In January this year, I accompanied Global One on a delegation to Pakistan to see the work being done to eradicate polio and assess how Pakistani diaspora in the UK like myself could engage with efforts there.

Despite the fact millions of British babies receive polio vaccinations every year at birth, Pakistan, along with Afghanistan and Nigeria, is one of three countries in the world where it is still an epidemic. Overshadowed by the ghost of Osama Bin Laden, there is a sense of distrust towards both western NGOs and government workers delivering vaccination programmes in Pakistani communities, after a false immunisation campaign led by a Pakistani doctor was used by the CIA in 2011 to track him down.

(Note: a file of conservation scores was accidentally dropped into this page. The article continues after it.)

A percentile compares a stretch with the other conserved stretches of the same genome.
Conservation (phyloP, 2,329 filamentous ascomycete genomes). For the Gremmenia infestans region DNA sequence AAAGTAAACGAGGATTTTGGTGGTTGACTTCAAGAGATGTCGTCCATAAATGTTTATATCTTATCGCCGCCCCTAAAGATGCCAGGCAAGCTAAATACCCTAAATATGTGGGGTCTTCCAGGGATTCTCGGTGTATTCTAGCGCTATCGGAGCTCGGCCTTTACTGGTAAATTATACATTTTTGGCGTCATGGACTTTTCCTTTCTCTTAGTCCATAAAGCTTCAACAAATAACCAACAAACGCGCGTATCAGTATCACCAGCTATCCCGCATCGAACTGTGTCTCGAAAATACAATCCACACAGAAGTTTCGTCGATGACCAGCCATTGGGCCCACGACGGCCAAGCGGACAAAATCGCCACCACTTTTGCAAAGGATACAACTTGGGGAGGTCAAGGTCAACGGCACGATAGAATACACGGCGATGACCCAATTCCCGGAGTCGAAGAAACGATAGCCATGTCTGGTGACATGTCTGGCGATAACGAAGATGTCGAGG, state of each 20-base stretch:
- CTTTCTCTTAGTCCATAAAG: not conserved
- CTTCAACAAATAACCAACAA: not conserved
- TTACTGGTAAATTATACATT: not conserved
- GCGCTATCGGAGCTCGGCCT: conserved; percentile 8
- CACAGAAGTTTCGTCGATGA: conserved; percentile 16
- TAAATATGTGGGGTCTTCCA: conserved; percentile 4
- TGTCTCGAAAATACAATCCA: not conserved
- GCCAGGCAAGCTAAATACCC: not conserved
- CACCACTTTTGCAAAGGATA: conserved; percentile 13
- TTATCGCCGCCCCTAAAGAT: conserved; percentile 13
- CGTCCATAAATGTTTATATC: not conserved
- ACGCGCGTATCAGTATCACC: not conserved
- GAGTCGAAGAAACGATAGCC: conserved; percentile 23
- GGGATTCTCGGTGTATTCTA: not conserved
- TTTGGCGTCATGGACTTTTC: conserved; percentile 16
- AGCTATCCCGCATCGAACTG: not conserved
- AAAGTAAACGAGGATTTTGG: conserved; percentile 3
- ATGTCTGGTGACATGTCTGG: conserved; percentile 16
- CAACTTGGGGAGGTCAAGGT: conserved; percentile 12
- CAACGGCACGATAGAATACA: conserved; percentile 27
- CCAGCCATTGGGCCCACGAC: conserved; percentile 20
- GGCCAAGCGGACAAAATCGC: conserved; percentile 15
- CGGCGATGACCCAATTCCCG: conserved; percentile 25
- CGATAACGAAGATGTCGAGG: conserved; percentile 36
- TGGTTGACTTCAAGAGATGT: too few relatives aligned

Beyond the headlines about polio eradication in Pakistan, I knew very little about it. It’s a common tale of woe – when the diaspora are amputated from the goings on of the motherland. The opportunity to go on this delegation was as good an opportunity as any to learn something about the country that was home to my grandparents.

Our first stop was a primary school for young Afghan refugee girls in Nowshera, the northern province of Khyber Pukhtunkhwa (KPK).

I was immediately struck by the rubble surrounding the white painted walls of the school, remnants of houses which belonged to Afghan refugee families. The wood which used to form the roofs of these homes had been taken by Afghan families repatriated back to Afghanistan by the Pakistani government. With no other form of transportation, the wood was used as their only form of shelter from the sun, as they lumbered the heavy load from one country to the other.